- Protocols don't support language enforcement of separate implementor and user interfaces, since all of a protocol's requirements must be as visible as the conformance. An abstract base class can expose private or internal abstract requirements to its implementation subclasses while exporting a different interface for external users.
- Protocol extensions can provide default implementations, but there's no equivalent to 'super.' today for a concrete implementation to be able to chain up to a default implementation.

Unfortunately, the core team is currently bandwidth-constrained and can't immediately participate to the degree we'd like in the design of this important feature. Furthermore, "completing generics" is one of our primary goals for Swift 3, and proposals for addressing many of the above limitations with protocols are in various stages of discussion and design. We'd like to revisit this feature once the core goals of Swift 3 have been addressed, so we can more accurately consider its value in the context of a more complete generics implementation, and so we can address the finer points of its design.

Some things to consider for future revision:

An abstract class cannot be instanciated.

This can be prevented in cases when `AbstractClass(...)` is statically spelled, but the behavior of abstract class metatypes must be specified. Is `let classObject: AbstractClass.Type = AbstractClass.self` allowed? Does `let classObject = _typeByName("Module.AbstractClass")` work? If not, then the abstract class object cannot be used for metaprogramming or generic argument binding purposes. If it can be, then there's a static safety hole, since `classObject.init(requiredInitializer:)` would have to dynamically fail if `classObject` refers to an abstract class metatype.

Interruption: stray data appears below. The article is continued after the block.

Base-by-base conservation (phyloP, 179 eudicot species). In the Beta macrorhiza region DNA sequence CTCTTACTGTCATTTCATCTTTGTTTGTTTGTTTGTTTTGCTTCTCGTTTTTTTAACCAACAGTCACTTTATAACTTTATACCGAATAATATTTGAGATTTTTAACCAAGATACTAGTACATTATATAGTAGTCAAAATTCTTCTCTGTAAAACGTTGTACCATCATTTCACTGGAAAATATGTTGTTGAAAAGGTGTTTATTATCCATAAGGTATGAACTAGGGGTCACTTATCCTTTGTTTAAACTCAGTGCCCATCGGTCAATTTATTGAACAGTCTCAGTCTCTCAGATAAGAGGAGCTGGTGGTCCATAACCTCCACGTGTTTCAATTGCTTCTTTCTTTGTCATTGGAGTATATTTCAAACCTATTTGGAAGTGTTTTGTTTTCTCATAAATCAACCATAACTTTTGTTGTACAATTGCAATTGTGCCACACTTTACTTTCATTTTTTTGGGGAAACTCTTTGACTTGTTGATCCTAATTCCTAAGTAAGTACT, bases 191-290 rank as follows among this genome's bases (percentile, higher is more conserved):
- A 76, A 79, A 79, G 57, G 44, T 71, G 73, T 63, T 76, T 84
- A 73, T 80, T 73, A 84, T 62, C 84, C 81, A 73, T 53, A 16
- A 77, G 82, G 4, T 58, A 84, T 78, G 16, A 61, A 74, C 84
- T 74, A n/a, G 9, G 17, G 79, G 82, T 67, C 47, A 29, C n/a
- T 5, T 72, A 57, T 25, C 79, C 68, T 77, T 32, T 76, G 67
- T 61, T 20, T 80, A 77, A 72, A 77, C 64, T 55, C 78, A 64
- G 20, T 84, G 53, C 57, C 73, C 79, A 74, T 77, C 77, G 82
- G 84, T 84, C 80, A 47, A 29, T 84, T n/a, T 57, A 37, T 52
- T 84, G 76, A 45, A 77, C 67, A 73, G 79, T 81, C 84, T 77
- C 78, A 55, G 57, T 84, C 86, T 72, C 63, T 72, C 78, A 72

When declaring an abstract property, you must specify which methods must be implemented : get, set, didSet, willSet.

If you do not specify anything, only setter and getter are made abstract as below :

    abstract var url : String

Only 'get' and 'set' are of interest for a property's interface. For consistency with protocol requirements, abstract properties should probably require an explicit '{ get }' or '{ get set }' declaration to indicate whether mutation is expected.

-Joe
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swift-evolution mailing list
swift-evolution@swift.org
https://lists.swift.org/mailman/listinfo/swift-evolution


(David Scrève) #3

Regarding the whole discussion about this topic, I think this decision is really a good one.

  Actually, even Swift source code use abstract classes.

  Thanks to all for this really interesting discussion about this proposal.